Academic journal article Indian Foreign Affairs Journal

Bangladesh-India Ties: Pragmatic Transformation

Academic journal article Indian Foreign Affairs Journal

Bangladesh-India Ties: Pragmatic Transformation

Article excerpt

The Land Boundary Agreement (LBA), finalized during the recent visit of Prime Minister Narendra Modi to Bangladesh in June this year, justifiably received top billing in the media. So did the Teesta water sharing agreement which could not be signed, thanks to domestic politics in India. The LBA has been implemented, and enclaves, adverse possessions and demarcation of the land boundary was implemented on 1 August 2015 in a time-bound manner. A lingering ghost of the post-colonial era has finally been exorcised, freeing Bangladesh-India relations from the shackles of the past. The Teesta water sharing agreement, however, is enmeshed in political horse trading, as well as disagreement between the Central government and the West Bengal government on the water sharing formula. West Bengal believes that North Bengal will be deprived of its legitimate share of water, if the current formula for sharing is sanctified in the final agreement. Water is a State subject, like law and order. The Indian Constitution mandates that on water sharing, the Central government requires the concurrence of the States, though the Centre has full powers in the domain of external affairs for entering into treaties with foreign countries. However, different Central governments in India have, quite wisely, not tried to ram a water sharing agreement down the throat of a State government.

Prime Minister Modi's visit to Bangladesh produced a sheaf of bilateral agreements but lefthim with some heavy lifting to do on convincing West Bengal Chief Minister Mamata Bannerji on the Teesta Draftagreement. One agreement which did not merit much media attention was the one which will connect India to the International Gateway in Bangladesh for voice, data and internet traffic for India's north-eastern states which have chronically suffered from indifferent and downright poor service in this important digital domain. An International Gateway is being established in Agartala. This will be connected to the Cox's Bazaar Cable Landing Station in Bangladesh, an International Gateway. When that becomes a reality, the north eastern states of India will get the extended bandwidth for internet traffic that they have been leftwithout for so long. The cost of this project will be offset by better revenue generation for both sides. India's BSNL will lay the optical fibre cable network from Agartala in Tripura to Akhaura in Bangladesh to connect to the Bangladeshi network. This is huge gain for connectivity.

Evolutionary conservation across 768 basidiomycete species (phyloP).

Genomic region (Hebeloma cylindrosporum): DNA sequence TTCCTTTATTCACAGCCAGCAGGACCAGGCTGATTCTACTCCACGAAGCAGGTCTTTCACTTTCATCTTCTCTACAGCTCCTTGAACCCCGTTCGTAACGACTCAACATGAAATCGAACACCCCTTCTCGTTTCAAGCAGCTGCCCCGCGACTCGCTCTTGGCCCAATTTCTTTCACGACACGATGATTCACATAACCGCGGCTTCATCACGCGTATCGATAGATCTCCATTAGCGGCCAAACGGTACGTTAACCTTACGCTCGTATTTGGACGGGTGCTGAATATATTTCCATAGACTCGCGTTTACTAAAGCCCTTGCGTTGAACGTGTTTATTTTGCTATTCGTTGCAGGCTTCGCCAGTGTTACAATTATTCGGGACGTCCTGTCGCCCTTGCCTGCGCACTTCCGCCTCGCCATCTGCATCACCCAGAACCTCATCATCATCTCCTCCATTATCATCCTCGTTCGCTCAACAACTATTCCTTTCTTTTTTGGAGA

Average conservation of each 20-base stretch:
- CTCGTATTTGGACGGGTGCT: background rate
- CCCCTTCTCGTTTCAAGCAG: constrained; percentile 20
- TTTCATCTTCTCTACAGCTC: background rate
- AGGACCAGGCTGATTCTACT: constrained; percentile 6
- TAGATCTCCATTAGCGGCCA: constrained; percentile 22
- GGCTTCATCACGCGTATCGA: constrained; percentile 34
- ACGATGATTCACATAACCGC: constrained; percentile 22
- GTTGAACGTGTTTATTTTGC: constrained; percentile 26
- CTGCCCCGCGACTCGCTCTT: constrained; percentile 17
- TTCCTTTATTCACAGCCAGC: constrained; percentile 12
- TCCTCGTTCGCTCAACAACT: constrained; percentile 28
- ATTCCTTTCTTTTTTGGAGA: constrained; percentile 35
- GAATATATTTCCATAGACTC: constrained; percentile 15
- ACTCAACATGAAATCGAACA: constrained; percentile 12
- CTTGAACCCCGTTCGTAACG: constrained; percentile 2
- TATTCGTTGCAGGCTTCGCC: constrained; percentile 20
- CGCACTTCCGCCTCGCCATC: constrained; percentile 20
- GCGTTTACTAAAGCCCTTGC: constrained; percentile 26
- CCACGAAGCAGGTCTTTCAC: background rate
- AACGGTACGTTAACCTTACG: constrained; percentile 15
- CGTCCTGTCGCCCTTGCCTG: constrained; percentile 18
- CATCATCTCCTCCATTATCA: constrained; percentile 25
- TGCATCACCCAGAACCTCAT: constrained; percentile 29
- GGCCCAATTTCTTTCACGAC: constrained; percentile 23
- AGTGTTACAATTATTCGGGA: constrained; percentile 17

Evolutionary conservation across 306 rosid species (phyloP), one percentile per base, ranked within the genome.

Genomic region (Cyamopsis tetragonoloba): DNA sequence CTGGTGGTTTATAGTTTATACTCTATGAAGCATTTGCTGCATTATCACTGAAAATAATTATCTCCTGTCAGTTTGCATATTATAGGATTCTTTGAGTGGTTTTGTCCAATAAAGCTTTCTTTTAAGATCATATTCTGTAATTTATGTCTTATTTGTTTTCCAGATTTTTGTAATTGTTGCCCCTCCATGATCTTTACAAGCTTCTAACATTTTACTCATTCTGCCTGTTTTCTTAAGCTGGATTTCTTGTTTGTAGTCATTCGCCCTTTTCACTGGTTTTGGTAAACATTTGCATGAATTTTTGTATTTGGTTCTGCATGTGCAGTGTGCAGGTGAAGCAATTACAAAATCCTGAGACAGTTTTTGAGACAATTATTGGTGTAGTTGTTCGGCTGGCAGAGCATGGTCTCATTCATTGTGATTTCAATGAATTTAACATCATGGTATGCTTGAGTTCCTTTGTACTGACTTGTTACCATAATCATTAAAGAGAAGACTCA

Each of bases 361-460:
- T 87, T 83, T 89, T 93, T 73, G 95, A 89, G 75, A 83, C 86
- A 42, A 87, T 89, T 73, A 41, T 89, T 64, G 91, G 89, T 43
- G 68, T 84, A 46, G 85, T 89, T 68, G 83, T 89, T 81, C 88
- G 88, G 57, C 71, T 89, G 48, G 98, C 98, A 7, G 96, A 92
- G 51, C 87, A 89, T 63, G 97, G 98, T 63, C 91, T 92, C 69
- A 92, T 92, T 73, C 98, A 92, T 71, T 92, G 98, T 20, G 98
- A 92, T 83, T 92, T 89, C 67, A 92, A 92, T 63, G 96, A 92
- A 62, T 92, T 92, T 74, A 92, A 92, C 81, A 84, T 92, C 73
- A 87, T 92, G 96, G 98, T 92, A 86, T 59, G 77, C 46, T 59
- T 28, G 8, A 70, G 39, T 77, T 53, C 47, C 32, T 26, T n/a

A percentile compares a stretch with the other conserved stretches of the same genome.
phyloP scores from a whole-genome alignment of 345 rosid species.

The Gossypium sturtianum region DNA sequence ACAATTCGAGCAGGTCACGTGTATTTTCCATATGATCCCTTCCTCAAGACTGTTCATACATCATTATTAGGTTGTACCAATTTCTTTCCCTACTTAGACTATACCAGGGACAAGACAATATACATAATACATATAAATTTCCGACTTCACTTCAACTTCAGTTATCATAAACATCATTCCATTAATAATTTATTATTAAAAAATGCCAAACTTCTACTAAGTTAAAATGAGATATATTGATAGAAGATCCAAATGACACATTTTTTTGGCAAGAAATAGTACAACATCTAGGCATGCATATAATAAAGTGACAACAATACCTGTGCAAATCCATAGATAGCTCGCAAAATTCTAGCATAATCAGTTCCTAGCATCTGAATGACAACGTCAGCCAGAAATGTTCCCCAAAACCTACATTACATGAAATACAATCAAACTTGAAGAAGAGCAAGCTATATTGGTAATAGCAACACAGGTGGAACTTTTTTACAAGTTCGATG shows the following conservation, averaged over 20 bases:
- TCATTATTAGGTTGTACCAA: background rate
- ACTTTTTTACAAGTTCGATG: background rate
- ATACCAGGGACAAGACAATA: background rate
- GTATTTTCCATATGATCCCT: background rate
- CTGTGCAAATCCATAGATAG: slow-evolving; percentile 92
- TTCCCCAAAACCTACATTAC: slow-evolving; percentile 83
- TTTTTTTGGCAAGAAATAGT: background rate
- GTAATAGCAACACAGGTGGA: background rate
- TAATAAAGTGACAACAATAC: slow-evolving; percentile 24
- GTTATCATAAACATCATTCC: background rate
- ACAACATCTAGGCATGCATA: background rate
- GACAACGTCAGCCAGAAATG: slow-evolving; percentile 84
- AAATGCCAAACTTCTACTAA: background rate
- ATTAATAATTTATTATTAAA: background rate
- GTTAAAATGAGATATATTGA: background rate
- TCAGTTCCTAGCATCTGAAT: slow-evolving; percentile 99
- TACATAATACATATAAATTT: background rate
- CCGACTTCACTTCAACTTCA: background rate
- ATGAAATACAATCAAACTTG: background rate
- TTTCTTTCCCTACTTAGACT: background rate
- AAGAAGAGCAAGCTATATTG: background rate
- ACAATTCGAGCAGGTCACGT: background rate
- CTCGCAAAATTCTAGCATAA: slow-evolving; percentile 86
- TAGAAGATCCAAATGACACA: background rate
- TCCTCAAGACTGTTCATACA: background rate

The future of Bangladesh-India ties and the eastern region of the sub- continent lie in creating a web of connectivity that integrate roads, railways, waterways and coastal shipping for the faster and easier transportation of goods. Connectivity remains the bedrock of a more efficient transportation infrastructure for India's "Act East Policy" and bringing the north-eastern states into the mainstream of the Indian economy. Hence, Bangladesh and Myanmar are bridges to connect to India's north-east and the ASEAN countries. India, therefore, has for long engaged Bangladesh for transit facilities to send goods and supplies to its north-eastern states in order to cut transportation costs as well as time. Bangladesh adamantly opposed transit to India for all these years. This opposition was bipartisan, and came from all shades of political opinion in Bangladesh. Denying transit to India seemed to unite most Bangladeshi politicians for quite a long time. It was somehow seen as a loss of sovereignty. While some transport companies in Bangladesh saw it as profitable business provided only Bangladeshi trucks were utilized, other businesses were concerned about losing markets in India's north-eastern states for the limited range of manufactured goods that were produced in Bangladesh. Denial of transit to India served the purpose of leveraging bilateral ties for concessions from India on trade, mainly tariffreductions and removal of non-tariffbarriers.

A game-changer in connectivity is on the horizon. …

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